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Seven Greek Teachers Charged For Child Pornography Possession

Seven Greek teachers – four in Athens, three from other parts of the country – have been arrested by the Electronic Crime Unit on charges related to child pornography possession. Education Minister Andreas Loverdos has requested their names from the Unit head, Manolis Sfakianakis, after a recent scandal regarding the re-hiring of an accused mathematics teacher was brought to light. Other felons, a report has found, were also allowed to return to classrooms even as they faced charges of child pornography possession.
According to police officials, charges have been filed against all the accused individuals and their court cases are currently pending. The majority was placed on administrative leave but after a specific deadline elapsed, however, many were allowed to return to the classrooms. The problem is exacerbated by the sclerotic Greek public sector: their cases are expected to take a shocking eight years to be decided.
Some of the teachers have defended their actions, assuring critics that they had acquired the child pornography images purely for “research purposes.”
The Education Minister is meeting to discuss the issue with the relevant Ministers today, including Public Order Minister Vasilis Kikilias. The Public Order Ministry has expressed intent to implement an interactive program for safe internet use in public and private schools.
A mathematics teacher in a well-known private school in Athens was arrested six months ago for downloading child pornography. Although he was immediately dismissed from the school, several months later, according to police sources, he was re-hired as a “book evaluator” by the Education Ministry. He was dismissed 10 days ago by Loverdos, following a more extensive background check.
This was just one of the seven cases angrily described to the Greek Parliament by Loverdos. He stressed that such individuals must be eradicated from the education system forever. Yesterday, Sfakianakis sent the names of the seven accused to the prosecutor, who subsequently relayed the names of the four teachers arrested in Athens to Loverdos for “his use.”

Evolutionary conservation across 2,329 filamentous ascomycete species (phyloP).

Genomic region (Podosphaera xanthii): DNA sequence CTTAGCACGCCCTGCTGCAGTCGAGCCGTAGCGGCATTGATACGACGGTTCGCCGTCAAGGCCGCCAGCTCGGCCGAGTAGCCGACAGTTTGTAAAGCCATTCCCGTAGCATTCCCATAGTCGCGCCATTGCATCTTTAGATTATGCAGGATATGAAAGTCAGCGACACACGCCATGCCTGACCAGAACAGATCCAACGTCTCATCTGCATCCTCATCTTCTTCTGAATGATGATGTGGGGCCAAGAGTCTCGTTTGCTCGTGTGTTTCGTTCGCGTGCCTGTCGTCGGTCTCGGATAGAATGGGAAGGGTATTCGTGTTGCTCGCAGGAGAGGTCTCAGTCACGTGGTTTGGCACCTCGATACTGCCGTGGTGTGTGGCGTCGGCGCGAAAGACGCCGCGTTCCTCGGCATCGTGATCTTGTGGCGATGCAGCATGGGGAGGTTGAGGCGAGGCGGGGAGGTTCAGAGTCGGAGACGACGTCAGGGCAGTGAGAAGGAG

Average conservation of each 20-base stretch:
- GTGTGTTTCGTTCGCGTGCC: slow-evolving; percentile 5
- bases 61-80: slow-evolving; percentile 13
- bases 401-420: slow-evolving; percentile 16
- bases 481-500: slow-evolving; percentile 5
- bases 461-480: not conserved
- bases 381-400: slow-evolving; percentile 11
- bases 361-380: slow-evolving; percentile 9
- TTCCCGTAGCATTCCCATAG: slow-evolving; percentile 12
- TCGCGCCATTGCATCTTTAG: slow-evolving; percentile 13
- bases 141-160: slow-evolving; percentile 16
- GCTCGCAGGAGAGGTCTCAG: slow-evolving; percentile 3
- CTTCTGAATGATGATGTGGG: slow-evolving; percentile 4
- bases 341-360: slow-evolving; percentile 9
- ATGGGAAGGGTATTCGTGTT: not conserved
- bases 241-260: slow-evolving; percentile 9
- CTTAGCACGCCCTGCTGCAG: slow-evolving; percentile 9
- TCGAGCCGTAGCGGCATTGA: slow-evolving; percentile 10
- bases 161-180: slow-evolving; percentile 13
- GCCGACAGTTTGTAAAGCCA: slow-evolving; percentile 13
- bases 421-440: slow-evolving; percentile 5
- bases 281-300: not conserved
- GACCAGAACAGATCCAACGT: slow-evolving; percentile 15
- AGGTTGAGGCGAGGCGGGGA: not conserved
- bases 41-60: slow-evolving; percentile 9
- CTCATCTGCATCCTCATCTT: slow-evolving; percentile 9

Another disturbing and indicative case is that of a 53-year-old teacher in an Kilkis elementary school in October 2012. His 25-year-old son, who may have used an internet connection in his father’s name to download child pornography, was also arrested; it was the teacher, however, who accepted the blame for the images’ possession.
In the same year in Rethimno, Crete, a 45-year-old teacher was arrested after dressing in women’s clothes in a hotel and behaving provocatively towards two 20-year-olds in a nearby building. Police later found child pornography on the man’s electronic devices.
In 2009, following a major police crackdown on computer crimes, police arrested a teacher in a Glyfada high school in Athens, as well as a 50-year-old assistant professor of business administration at the University of Patras. The assistant professor denied downloading the material, despite 5,000 files of child pornography being discovered on his hard drive.
In another incident, a female teacher in Chania, Crete, was accused of the repeated rape of a 13-year-old. The child was reportedly chronically “exhausted” and performing poorly in school. The parents took the child to a doctor who “diagnosed” the problem; the boy was subsequently followed and the actions of the teacher revealed, who had initially approached the boy on Facebook. Child pornography material were subsequently found in her possession.

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